In Cold War era folklore it used to be said that the supply of stinger missiles to the Afghan Mujahideen, in the 1980s, was a masterstroke by the Central Intelligence Agency.
The stinger apparently unnerved Soviet pilots and effectively put an end to the air superiority of the Red Army in Afghanistan – and probably hastened the victory of the so-called Afghan jihad against Soviet intervention.
Are we now tiptoeing toward another “masterstroke” – this time around, ironically, directed against the open-ended US occupation of Afghanistan?
Reports say that in devastating attacks on security personnel in Kandahar and Farah provinces on successive nights on Monday and Tuesday, Taliban used night vision technology and laser weapons. Unofficial accounts put Afghan casualties at over 70 security personnel.
It seems obvious that someone made those high-tech weapons available to the Taliban in the recent past and explained how they could be used effectively.
In the great transition that takes place when what used to be an insurgency gets overladen with geopolitics and assumes the nature a proxy war, it is difficult to pinpoint the inflection point. Equally, it would not be easy to pinpoint the culprit behind the Taliban’s weaponry upgrade.
Are we witnessing the early signs of a shrewd calibration of the tempo of the war from outside Afghanistan by masterminds who know precisely how to manipulate an asymmetrical war to best advantage?
An angry Taliban commentary on November 13 said that in the downstream of “the new aggressive strategy of war-monger President Trump,” the US military has stepped up its bombing operations – nearly 750 bombs were dropped in September, “which is the highest bombing recorded since 2012 of illegitimate and brutal foreign occupation of our beloved homeland.”
It took note that the US is deploying F-16 jets and B-52 bombers for “indiscriminate bombing,” which has inflicted “heavy casualties and financial losses on the innocent civilian people”; and that “a batch of 4 ‘black hawk’ helicopters were handed over to the stooge Kabul regime recently.”
Following the attacks in Kandahar and Farah, Afghan security spokesmen admitted they didn’t have the capabilities to match the Taliban’s night vision goggles and laser weapons.
All indications are that the US military is going for that one big proverbial push to tilt the military balance, which currently favors the Taliban. That is also the conclusion to be drawn from a meeting of NATO defense ministers in Brussels last week.
NATO will send 3000 more troops to Afghanistan to augment US forces. Two scholars at the Cato Institute commented that “NATO’s decision emphasizes the importance of making sure that the United States and its allies have good reason to keep going after such a long, costly and ineffective occupation.”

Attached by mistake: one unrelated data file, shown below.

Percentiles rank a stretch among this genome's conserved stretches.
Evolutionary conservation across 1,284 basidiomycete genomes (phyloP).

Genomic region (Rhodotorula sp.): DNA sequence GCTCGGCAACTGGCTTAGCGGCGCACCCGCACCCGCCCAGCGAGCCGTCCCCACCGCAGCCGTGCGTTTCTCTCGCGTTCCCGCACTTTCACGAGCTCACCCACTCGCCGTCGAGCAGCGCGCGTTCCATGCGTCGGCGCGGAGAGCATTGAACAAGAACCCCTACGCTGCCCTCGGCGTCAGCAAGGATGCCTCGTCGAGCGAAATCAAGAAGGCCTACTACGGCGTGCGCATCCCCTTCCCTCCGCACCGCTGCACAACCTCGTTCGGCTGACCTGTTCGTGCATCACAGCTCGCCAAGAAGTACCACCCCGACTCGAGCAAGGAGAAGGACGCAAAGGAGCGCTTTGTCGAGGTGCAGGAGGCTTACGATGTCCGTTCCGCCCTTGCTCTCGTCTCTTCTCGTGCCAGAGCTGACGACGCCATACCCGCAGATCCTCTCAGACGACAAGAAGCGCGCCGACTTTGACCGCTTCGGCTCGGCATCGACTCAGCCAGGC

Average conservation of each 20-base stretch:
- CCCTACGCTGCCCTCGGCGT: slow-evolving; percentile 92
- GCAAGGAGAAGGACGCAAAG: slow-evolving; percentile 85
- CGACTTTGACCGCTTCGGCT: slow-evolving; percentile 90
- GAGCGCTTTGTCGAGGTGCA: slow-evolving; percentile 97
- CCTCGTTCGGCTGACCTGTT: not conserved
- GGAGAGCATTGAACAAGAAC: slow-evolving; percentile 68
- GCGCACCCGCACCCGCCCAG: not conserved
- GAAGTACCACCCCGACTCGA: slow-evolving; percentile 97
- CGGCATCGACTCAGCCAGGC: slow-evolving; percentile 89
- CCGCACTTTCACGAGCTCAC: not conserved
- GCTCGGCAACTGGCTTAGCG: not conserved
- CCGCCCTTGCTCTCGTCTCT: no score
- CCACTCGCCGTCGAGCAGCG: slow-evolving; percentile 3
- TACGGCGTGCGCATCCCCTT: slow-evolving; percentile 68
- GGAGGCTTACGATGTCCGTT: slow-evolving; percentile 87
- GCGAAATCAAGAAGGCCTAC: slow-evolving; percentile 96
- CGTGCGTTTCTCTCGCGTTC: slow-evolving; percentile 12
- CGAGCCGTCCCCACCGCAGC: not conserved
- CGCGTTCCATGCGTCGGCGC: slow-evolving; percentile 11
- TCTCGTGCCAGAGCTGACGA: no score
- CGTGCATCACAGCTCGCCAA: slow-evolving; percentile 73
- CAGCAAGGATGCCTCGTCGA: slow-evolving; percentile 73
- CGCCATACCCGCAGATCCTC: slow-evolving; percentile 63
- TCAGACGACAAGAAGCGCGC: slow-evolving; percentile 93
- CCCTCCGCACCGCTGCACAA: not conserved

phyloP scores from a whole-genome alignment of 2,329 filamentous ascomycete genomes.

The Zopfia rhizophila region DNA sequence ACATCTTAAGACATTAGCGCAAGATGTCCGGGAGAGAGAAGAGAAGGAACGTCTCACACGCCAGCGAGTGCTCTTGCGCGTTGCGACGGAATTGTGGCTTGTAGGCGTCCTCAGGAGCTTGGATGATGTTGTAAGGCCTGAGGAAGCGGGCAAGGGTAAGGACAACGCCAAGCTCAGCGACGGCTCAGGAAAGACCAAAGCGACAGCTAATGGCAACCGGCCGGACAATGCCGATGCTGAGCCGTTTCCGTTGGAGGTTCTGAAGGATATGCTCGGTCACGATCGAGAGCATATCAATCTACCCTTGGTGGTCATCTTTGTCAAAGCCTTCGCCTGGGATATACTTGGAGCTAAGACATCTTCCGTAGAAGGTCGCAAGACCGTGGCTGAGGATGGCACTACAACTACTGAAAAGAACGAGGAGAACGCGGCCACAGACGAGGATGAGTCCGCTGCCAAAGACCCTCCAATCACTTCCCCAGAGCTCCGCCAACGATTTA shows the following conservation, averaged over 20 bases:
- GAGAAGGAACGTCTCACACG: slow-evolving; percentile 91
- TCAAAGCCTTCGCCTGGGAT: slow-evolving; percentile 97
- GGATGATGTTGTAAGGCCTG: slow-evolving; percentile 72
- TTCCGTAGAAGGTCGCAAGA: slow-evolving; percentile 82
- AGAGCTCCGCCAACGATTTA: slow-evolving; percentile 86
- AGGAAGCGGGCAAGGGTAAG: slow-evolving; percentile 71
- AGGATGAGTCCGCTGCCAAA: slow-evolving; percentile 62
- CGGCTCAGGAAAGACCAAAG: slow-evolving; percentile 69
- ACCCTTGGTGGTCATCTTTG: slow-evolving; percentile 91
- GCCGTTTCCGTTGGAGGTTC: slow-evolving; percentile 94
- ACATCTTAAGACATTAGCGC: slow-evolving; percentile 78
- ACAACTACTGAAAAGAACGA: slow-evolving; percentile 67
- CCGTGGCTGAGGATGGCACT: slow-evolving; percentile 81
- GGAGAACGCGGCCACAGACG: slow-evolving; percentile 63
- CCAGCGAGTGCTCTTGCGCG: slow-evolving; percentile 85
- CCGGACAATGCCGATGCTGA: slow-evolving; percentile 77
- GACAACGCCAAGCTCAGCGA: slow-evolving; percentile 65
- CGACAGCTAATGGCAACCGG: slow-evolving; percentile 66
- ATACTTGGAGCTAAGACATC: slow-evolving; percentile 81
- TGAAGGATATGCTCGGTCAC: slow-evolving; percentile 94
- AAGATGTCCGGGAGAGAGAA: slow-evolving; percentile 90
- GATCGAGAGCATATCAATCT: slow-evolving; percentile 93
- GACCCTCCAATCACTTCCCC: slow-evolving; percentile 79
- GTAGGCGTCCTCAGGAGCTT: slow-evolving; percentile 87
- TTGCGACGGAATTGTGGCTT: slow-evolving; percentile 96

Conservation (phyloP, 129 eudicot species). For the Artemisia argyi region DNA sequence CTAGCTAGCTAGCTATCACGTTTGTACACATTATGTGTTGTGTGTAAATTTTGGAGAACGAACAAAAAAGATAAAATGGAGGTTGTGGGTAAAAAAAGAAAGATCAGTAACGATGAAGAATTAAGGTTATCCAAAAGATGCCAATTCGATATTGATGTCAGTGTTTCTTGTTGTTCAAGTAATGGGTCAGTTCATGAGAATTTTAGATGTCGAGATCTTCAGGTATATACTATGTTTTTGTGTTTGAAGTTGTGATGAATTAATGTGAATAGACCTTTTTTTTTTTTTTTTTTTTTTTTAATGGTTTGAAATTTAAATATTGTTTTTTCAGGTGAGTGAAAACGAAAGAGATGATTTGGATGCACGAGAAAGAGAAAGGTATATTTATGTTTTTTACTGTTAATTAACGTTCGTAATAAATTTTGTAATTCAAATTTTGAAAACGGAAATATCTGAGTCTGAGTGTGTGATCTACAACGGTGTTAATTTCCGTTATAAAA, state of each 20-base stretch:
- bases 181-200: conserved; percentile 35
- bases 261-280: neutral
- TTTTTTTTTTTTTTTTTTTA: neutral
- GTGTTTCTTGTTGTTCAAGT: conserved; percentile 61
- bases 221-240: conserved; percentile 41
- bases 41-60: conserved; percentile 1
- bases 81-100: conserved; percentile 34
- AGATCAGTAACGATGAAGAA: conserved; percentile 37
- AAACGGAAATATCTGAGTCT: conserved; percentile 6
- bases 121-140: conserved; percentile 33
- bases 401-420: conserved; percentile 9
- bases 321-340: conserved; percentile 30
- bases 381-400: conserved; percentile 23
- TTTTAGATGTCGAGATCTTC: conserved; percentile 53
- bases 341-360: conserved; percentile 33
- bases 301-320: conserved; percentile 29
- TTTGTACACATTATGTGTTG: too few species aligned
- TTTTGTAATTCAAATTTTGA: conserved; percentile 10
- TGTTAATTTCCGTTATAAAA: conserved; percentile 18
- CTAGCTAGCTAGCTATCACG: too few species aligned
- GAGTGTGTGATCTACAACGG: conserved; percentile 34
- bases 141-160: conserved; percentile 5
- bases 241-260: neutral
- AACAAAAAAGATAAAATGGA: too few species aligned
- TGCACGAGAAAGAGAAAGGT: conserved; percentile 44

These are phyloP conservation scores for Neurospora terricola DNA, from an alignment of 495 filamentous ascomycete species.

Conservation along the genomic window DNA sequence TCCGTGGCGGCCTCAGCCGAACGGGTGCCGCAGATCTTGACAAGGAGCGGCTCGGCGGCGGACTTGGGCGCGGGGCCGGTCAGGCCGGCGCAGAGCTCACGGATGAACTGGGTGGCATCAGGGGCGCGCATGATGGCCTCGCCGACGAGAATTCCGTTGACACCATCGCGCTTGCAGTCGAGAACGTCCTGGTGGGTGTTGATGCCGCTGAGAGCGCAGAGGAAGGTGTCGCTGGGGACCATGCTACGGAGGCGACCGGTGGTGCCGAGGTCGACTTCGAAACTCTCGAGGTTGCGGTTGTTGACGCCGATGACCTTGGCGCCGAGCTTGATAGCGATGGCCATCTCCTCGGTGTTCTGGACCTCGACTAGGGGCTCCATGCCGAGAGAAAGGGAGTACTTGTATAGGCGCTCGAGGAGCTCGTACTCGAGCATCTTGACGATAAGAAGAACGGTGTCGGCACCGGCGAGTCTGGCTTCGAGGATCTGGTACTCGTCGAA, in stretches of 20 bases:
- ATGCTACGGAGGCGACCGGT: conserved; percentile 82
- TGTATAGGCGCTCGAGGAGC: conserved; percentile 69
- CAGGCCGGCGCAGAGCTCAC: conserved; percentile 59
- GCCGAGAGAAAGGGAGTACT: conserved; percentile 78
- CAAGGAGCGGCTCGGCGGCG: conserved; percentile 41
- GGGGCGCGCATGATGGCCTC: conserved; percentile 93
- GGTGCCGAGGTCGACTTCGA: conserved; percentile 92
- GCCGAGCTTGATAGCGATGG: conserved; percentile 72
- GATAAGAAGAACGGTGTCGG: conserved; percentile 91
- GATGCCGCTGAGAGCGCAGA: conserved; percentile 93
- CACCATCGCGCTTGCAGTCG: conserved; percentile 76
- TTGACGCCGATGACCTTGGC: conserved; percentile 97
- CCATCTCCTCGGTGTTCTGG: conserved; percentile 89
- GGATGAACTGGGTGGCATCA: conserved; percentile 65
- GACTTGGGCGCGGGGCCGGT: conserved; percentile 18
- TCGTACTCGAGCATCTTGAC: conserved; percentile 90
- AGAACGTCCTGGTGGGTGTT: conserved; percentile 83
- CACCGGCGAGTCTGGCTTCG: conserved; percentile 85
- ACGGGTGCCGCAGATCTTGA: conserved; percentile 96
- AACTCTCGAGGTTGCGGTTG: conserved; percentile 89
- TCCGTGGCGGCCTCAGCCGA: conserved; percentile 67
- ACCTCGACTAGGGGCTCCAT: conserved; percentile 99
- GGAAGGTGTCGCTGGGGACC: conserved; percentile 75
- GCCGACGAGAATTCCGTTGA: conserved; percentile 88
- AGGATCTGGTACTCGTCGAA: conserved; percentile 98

There had been grounds to assume that Afghanistan might figure in talks in Beijing during Donald Trump’s “state visit-plus” to China last week. That turned out to be a misplaced hope, however.
In the entire press briefing that the US Secretary of State Rex Tillerson gave in Beijing on November 9 regarding Trump’s discussions with Chinese leaders, he never once mentioned Afghanistan.
Curiously, four days later, on November 13, Xinhua carried a news analysis on the Afghan situation, which noted in an acerbic tone that the US and its western allies do not have a plan to work for a negotiated settlement with the Taliban.
The US is like the dog in the manger. It has no peace plan and it won’t let regional initiatives gain traction, either
On the other hand, Xinhua noted, “regional countries including Pakistan, China, Iran, Russia and Central Asian States are engaged in diplomatic efforts to encourage peace negotiations.” The catch is that the US not only wants to exclude Russia and Iran from everything concerning Afghanistan, it also prevents Kabul from engaging in any “active diplomatic efforts by regional countries.”
In sum, the US is like the dog in the manger. It has no peace plan and it won’t let regional initiatives gain traction, either.
Significantly, two days ago – while in the Philippines for the East Asia Summit – Russian Prime Minister Dmitry Medvedev compared the current tensions in Russian-American relations to those of the 1980s.
The Russian Defence Ministry also alleged on Tuesday that in Syria the US was protecting ISIS fighters from Russian air attacks and helping them to regroup near the city of Abu Kamal on the border with Iraq. The Pentagon called it a “lie.”
On Wednesday, the Russian news agency TASS reported that “Six Tu-22M3 long-range bombers, which have taken off from the territory of Russia and flown over Iran and Iraq, have delivered a massive air strike” at ISIS formations near Abu Kamal and wiped out them out.
The big question is how long the Afghan war can remain insulated from the proxy wars in the Middle East. Time is running out.